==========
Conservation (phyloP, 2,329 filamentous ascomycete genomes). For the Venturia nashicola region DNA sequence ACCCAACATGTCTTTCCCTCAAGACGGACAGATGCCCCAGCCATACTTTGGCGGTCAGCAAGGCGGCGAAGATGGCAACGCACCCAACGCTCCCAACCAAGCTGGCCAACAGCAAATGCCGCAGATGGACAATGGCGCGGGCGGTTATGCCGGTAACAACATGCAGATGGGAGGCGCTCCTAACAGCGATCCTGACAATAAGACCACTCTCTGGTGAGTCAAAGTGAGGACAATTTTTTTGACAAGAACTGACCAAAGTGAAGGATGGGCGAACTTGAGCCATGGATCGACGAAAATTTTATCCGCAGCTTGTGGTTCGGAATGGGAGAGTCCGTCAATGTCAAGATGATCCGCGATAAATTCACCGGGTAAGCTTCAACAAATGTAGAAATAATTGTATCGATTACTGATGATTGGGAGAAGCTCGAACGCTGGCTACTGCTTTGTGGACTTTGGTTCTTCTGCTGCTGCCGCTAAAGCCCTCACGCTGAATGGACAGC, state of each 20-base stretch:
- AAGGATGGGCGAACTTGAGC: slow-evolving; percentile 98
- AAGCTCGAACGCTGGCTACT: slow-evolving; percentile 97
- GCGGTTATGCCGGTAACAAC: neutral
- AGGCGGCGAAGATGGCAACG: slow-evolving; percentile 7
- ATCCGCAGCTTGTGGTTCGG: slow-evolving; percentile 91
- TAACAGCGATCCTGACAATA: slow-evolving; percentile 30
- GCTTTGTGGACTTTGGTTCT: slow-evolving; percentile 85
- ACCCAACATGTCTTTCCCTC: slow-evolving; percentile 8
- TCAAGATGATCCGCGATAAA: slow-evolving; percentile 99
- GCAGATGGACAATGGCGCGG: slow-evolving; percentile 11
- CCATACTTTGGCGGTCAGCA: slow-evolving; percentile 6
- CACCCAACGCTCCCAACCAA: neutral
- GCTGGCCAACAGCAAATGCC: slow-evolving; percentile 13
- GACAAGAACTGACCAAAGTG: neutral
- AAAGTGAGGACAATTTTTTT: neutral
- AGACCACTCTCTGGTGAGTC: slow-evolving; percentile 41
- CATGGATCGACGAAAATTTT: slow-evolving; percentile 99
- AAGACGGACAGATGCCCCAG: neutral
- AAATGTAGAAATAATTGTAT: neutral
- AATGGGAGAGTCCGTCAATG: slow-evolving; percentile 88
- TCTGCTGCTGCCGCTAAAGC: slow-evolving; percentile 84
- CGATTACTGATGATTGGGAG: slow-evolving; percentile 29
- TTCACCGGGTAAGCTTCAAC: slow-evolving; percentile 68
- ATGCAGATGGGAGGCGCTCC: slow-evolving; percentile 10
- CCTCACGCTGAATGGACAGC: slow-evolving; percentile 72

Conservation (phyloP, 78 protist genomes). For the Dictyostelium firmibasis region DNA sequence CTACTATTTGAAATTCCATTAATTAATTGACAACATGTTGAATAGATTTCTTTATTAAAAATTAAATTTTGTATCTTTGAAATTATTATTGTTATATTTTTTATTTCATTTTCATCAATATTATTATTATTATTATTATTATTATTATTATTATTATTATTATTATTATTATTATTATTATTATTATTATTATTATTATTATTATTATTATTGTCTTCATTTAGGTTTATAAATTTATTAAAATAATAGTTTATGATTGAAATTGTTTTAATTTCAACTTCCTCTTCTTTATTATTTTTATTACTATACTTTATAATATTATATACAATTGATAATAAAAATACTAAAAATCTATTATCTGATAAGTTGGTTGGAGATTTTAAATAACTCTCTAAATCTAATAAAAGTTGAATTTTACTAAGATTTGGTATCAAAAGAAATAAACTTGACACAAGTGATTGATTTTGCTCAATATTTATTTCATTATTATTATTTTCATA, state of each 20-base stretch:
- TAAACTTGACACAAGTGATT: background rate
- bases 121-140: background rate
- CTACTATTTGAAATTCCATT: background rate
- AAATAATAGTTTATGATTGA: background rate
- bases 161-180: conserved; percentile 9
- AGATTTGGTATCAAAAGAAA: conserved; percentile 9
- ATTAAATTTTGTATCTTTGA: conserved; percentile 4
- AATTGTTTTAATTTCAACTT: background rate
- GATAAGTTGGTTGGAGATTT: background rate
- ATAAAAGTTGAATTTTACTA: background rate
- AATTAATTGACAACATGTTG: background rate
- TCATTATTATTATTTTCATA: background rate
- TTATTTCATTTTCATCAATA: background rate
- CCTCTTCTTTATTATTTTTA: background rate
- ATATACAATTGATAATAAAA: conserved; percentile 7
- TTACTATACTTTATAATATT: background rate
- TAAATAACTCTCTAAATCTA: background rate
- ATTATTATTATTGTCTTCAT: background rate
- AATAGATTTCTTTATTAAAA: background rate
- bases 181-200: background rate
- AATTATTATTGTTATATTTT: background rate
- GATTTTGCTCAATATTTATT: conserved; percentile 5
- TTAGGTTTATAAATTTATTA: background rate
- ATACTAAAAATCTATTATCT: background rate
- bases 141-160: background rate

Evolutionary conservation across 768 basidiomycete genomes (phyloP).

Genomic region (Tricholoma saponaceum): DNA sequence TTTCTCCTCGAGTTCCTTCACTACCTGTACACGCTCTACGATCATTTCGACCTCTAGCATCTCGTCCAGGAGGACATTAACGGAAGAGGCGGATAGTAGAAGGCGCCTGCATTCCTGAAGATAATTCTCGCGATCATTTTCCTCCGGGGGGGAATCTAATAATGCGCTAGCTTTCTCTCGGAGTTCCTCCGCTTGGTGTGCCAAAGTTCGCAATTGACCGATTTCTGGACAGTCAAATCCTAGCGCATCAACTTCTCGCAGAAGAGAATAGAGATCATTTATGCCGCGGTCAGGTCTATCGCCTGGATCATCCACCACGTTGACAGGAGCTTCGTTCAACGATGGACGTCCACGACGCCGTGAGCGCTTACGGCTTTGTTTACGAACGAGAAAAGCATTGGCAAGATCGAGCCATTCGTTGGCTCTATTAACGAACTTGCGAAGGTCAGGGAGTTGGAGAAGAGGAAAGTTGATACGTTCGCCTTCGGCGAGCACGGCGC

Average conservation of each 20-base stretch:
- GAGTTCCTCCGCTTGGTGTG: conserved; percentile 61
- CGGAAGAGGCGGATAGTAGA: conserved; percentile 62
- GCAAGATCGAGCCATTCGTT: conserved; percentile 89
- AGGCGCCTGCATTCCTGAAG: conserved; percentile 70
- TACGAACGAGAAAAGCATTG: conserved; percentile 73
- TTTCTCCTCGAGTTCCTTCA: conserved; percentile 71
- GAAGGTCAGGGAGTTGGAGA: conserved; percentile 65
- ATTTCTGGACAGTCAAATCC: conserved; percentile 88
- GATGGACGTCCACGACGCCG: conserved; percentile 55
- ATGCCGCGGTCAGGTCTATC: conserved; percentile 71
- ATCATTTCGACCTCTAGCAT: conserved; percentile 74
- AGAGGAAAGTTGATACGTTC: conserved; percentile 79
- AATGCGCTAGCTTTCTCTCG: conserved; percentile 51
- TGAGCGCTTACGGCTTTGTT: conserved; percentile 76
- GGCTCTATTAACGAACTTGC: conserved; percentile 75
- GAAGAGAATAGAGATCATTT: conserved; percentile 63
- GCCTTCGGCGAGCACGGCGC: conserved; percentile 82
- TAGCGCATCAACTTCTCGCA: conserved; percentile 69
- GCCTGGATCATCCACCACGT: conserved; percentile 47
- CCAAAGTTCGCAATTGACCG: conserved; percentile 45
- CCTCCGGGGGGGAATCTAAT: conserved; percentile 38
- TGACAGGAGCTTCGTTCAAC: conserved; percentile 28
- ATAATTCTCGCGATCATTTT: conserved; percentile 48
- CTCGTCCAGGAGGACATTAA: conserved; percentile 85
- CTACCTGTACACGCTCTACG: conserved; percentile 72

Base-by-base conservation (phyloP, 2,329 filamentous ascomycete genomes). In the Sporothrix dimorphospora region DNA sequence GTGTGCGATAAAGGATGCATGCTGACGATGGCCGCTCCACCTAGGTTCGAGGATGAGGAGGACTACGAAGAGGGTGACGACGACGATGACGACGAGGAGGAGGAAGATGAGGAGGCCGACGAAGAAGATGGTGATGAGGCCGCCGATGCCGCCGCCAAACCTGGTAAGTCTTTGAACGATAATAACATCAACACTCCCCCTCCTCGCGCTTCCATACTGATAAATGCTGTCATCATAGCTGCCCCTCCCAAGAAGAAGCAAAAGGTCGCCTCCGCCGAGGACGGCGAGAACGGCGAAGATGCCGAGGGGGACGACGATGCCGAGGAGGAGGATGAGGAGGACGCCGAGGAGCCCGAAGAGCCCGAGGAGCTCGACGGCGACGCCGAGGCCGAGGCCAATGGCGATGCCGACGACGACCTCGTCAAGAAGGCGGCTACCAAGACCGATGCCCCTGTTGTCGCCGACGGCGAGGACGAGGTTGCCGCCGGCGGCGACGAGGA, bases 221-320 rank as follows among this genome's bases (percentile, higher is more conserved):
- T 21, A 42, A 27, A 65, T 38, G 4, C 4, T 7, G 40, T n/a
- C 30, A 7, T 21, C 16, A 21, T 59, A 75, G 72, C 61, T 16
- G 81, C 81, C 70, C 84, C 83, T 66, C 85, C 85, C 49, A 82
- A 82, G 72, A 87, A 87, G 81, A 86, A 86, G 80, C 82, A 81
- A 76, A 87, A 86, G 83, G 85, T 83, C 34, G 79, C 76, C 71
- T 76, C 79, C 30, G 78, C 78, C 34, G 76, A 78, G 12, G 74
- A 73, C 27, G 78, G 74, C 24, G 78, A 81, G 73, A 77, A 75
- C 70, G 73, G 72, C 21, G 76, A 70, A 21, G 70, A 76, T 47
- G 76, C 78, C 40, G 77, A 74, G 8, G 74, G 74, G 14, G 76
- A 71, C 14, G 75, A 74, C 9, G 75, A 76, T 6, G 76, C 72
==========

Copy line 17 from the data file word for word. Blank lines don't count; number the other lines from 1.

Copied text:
- AGACCACTCTCTGGTGAGTC: slow-evolving; percentile 41